Our resident Mad man Dominic Corry reflects on the sudden sad news of the mag’s demise.
The news that Mad Magazine will cease publishing original content has been met with an outpouring of love for the comedy institution, which despite its iconic status, tends to be a bit underappreciated in the grand scheme of things.
Everyone mostly remembers the fold-ins, but Mad Magazine rarely gets credit for laying the groundwork for the still-dominant pop culture-centric comedic sensibility that The Simpsons would calcify in the 1990s.
In the 1980s, Mad Magazine was many an antipodean kid’s primary guide to American popular culture, and it played a huge role in the fostering of a certain kind of detail-obsessed movie fanaticism that came to define modern film going.
It permeated every corner of the magazine, but this sensibility was most present in the multi-page ‘satires’ of contemporaneous movies with painful spoof titles like Crock O’Dull Dummee, Beverly Hills Slop, Too! and Dorky Dancing.
Before the internet, when home video was still a novelty, getting to relish in a movie outside of the theatre was rare, and generally restricted to novelisations (with eight pages of colour photos), records and Mad Magazine satires.
As a 7 to 10-year-old, reading one of the text-heavy movie satires felt like consuming unabridged Tolstoy compared to Spy Vs. Spy. To read an entire satire was an epic undertaking, but it allowed you to experience movies you were too young to see and re-experience films you already loved.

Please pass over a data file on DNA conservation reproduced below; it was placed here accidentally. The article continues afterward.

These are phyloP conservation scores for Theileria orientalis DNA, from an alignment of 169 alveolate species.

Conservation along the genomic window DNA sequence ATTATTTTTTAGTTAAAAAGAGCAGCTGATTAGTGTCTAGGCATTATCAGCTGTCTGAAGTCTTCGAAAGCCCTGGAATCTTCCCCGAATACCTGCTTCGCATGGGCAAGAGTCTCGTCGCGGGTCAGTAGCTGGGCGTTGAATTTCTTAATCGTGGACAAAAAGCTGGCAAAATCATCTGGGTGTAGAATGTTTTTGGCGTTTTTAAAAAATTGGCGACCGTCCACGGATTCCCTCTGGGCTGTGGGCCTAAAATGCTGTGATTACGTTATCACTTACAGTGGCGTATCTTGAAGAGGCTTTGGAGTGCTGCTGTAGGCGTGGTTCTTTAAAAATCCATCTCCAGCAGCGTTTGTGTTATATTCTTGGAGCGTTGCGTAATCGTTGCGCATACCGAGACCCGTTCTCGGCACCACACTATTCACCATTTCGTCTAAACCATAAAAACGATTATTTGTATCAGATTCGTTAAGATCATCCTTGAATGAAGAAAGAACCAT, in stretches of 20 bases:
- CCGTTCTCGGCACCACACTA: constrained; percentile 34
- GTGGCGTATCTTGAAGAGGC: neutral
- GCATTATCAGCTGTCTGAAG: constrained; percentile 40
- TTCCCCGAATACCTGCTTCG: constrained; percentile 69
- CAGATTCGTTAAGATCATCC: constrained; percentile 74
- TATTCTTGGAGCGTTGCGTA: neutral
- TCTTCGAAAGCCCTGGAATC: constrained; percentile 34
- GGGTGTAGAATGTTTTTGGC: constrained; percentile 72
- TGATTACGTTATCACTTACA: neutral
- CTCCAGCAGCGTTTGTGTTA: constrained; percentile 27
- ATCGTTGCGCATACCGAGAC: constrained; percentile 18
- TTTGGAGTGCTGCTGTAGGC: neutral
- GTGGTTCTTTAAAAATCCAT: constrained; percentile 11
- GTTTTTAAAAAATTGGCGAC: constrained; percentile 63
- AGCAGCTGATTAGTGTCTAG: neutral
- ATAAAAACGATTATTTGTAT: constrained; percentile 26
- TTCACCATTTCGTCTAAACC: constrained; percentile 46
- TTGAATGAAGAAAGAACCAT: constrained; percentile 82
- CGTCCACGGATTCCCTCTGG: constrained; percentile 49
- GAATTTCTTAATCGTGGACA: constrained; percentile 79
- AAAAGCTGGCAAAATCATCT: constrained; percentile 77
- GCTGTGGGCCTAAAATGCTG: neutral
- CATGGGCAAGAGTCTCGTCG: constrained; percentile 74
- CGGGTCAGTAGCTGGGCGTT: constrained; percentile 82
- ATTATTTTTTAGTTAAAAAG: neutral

Artists such as Mort Drucker and Angelo Torres betrayed a fan’s sensibility in their gorgeous renderings, highlight and capturing moments and scenes with a take that could supersede direct memories of the film itself. I always appreciated the way incidental background characters would carry some detail that alluded to a previous role played by the same actor.
This kind of attention to detail is an afterthought in the internet era, but to see the level of movie affection implied by the satires was a revelation.
There was love in these satires, and they were close enough to their subjects that you could often bluff your way through a playground conversation about a movie having only read the Mad Magazine version. These satires granted ill-earned bragging rights.
There are many other things about Mad Magazine that I love—anything by Don Martin, Sergio Aragonés and Al Jaffee—but some of my fondest memories will always be for those dense movie satires.
I check in on Mad a couple of times a year, and while much has changed over the years, Aragonés and Jaffee still contribute new material to the magazine at 81 and 98 years of age, respectively. Last year, the magazine was relaunched with a new issue #1, but that mild re-branding doesn’t appear to have been successful.
If you loved American shit in the 80s, especially movies, Mad Magazine was an essential text. It’s centrality to the pop culture conversation may have greatly diminished over the years, but we all live in a world Mad helped create, and it should be recognised for that.